Bayou Corne: the Louisiana town that's being swallowed by a sinkhole

The sinkhole in September 2012. Image: US National Nuclear Security Administration.

For those of us who can watch them from behind the protective barrier of a computer screen, sinkholes seem pretty cool. Yes, they cause destruction, but in a world where large objects normally stay where we put them, there's a certain fairytale quality to the way they can just suck away enormous chunks of the earth. They can swallow parked cars:

They can swallow trees with cartoon-like efficiency:

But for the residents and ex-residents of a tiny town in Louisiana, sinkholes are pretty much the worst things ever.

Let's start at the beginning. On 3 August 2012, the residents of Bayou Rouge, Louisiana, noticed a funny, petrol-like smell in the air. Later that day, someone stumbled on a giant hole filled with sludgy water on the western edge of the town, not far from the fork of the Bayou Corne waterway. 

The hole, it was soon established, was caused by the collapse of an underground salt cavern, mined by a company called Texas Brine. On that first day, the hole covered around an acre of land. Here's helicopter footage over Bayou Corne taken another ten days after the hole opened (they reach it around 35 seconds in): 

As sinkholes go, it's not particularly glamorous. If we're completely honest, it looks like a giant pond. But as time went on, it became clear that this sinkhole's work was far from done.

When the walls of the mine collapsed, it turned out, they let natural gas and oil filter up to the surface, to escape into the town's air. As a result, Louisiana Governor Bobby Jindal issued an evacuation order on the day of the hole's discovery. Many left the town; some stayed in defiance of the order. Texas Brine was tasked with investigating the collapse.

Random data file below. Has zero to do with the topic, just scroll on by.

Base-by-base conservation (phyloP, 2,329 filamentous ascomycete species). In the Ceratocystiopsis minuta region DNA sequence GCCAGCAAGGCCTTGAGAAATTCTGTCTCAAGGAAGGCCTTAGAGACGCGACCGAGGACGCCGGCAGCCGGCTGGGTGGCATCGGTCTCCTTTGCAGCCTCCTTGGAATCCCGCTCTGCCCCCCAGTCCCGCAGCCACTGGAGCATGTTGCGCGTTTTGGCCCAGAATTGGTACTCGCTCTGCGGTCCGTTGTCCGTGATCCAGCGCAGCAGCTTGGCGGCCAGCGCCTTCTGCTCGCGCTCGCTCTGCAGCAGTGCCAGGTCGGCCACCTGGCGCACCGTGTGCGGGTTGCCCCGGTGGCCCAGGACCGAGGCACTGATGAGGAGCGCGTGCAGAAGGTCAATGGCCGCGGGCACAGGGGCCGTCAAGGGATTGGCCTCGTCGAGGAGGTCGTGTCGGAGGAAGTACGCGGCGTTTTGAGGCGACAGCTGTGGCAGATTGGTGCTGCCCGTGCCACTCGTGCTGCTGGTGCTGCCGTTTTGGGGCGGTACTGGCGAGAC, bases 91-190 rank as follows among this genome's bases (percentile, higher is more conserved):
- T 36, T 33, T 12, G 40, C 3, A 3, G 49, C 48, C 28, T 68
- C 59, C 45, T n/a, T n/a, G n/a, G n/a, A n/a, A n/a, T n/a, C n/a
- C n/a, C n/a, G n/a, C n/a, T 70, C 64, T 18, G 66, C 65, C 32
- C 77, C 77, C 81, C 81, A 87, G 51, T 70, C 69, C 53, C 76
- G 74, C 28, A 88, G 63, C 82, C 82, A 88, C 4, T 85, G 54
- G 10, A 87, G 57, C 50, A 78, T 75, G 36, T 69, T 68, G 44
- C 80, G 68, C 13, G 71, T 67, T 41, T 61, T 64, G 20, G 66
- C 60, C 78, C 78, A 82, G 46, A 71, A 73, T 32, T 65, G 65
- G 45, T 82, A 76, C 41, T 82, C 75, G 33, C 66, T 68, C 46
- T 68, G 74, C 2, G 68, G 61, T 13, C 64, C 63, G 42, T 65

Yet things kept getting worse. Texas Brine have burned off millions of cubic feet of escaping gas and oil in an attempt to keep it out of the atmosphere. There are fears that the sinkhole might explode if the escaping gas ignites. Oh, and it's grown to cover around 31 acres. This is the latest satellite image of the town from Google Earth:

Spot the sinkhole! Clue: it's the giant black pit visible from space. Image: Google Earth.


The sinkhole has been swallowing up Texas Brine's revenues, too. From the beginning of the evacuation, the company sent each resident a weekly cheque for $875. In August 2014, a federal judge approved a $48.1m settlement, which Texas Brine will spend on buying up the town's properties and paying residents' damages. It's also paid out to some families as restitution for the "mental anguish" they've experienced since 2012. 

But, three years from the sinkhole's first appearance, the town's residents and ex-residents are still stuck in limbo. As of January, according to the Louisiana Advocate, 12 families of the original 150 remain, though they, too, will leave once they've reached a deal with Texas Brine. And the empty houses? The company has shut off utilities and is stripping out appliances, leaving them as empty shells. It remains to be seen whether they'll be demolished, or whether Bayou Corne will become a ghost town.